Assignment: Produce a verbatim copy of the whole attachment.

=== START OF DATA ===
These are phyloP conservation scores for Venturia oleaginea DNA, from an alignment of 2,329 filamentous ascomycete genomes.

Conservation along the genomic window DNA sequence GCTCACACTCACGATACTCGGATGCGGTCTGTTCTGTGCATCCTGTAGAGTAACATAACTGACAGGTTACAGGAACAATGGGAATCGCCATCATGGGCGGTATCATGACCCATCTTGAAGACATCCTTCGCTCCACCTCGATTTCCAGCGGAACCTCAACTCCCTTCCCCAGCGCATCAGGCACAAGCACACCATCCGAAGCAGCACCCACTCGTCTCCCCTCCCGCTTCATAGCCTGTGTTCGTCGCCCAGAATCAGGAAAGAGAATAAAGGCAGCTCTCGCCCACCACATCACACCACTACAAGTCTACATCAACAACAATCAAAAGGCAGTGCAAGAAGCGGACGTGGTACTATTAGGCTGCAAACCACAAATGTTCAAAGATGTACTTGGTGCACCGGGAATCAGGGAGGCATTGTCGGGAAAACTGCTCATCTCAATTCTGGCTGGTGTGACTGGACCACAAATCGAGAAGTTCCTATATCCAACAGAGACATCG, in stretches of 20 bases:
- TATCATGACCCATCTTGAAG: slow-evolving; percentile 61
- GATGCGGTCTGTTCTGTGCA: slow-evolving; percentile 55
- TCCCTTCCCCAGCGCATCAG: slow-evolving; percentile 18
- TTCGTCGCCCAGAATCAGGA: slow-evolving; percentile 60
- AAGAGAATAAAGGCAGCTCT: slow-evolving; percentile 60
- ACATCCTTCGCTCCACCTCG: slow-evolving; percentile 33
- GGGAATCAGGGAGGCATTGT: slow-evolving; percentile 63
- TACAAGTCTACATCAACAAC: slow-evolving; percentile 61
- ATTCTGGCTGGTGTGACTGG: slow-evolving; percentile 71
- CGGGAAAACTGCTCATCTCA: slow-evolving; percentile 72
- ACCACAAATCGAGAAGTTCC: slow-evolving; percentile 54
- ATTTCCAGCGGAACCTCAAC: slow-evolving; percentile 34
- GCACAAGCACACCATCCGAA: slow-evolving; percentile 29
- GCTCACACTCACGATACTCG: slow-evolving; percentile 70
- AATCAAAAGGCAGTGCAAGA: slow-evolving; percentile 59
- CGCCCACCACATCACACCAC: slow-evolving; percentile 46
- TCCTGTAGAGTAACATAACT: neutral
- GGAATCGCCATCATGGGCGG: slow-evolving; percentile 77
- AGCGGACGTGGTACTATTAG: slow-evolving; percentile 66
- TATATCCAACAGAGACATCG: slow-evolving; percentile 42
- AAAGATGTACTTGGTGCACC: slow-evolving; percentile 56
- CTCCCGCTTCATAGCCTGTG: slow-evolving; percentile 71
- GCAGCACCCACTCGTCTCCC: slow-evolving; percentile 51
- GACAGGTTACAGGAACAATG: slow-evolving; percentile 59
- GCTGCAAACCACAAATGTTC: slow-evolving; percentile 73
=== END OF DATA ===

These are phyloP conservation scores for Venturia oleaginea DNA, from an alignment of 2,329 filamentous ascomycete genomes.

Conservation along the genomic window DNA sequence GCTCACACTCACGATACTCGGATGCGGTCTGTTCTGTGCATCCTGTAGAGTAACATAACTGACAGGTTACAGGAACAATGGGAATCGCCATCATGGGCGGTATCATGACCCATCTTGAAGACATCCTTCGCTCCACCTCGATTTCCAGCGGAACCTCAACTCCCTTCCCCAGCGCATCAGGCACAAGCACACCATCCGAAGCAGCACCCACTCGTCTCCCCTCCCGCTTCATAGCCTGTGTTCGTCGCCCAGAATCAGGAAAGAGAATAAAGGCAGCTCTCGCCCACCACATCACACCACTACAAGTCTACATCAACAACAATCAAAAGGCAGTGCAAGAAGCGGACGTGGTACTATTAGGCTGCAAACCACAAATGTTCAAAGATGTACTTGGTGCACCGGGAATCAGGGAGGCATTGTCGGGAAAACTGCTCATCTCAATTCTGGCTGGTGTGACTGGACCACAAATCGAGAAGTTCCTATATCCAACAGAGACATCG, in stretches of 20 bases:
- TATCATGACCCATCTTGAAG: slow-evolving; percentile 61
- GATGCGGTCTGTTCTGTGCA: slow-evolving; percentile 55
- TCCCTTCCCCAGCGCATCAG: slow-evolving; percentile 18
- TTCGTCGCCCAGAATCAGGA: slow-evolving; percentile 60
- AAGAGAATAAAGGCAGCTCT: slow-evolving; percentile 60
- ACATCCTTCGCTCCACCTCG: slow-evolving; percentile 33
- GGGAATCAGGGAGGCATTGT: slow-evolving; percentile 63
- TACAAGTCTACATCAACAAC: slow-evolving; percentile 61
- ATTCTGGCTGGTGTGACTGG: slow-evolving; percentile 71
- CGGGAAAACTGCTCATCTCA: slow-evolving; percentile 72
- ACCACAAATCGAGAAGTTCC: slow-evolving; percentile 54
- ATTTCCAGCGGAACCTCAAC: slow-evolving; percentile 34
- GCACAAGCACACCATCCGAA: slow-evolving; percentile 29
- GCTCACACTCACGATACTCG: slow-evolving; percentile 70
- AATCAAAAGGCAGTGCAAGA: slow-evolving; percentile 59
- CGCCCACCACATCACACCAC: slow-evolving; percentile 46
- TCCTGTAGAGTAACATAACT: neutral
- GGAATCGCCATCATGGGCGG: slow-evolving; percentile 77
- AGCGGACGTGGTACTATTAG: slow-evolving; percentile 66
- TATATCCAACAGAGACATCG: slow-evolving; percentile 42
- AAAGATGTACTTGGTGCACC: slow-evolving; percentile 56
- CTCCCGCTTCATAGCCTGTG: slow-evolving; percentile 71
- GCAGCACCCACTCGTCTCCC: slow-evolving; percentile 51
- GACAGGTTACAGGAACAATG: slow-evolving; percentile 59
- GCTGCAAACCACAAATGTTC: slow-evolving; percentile 73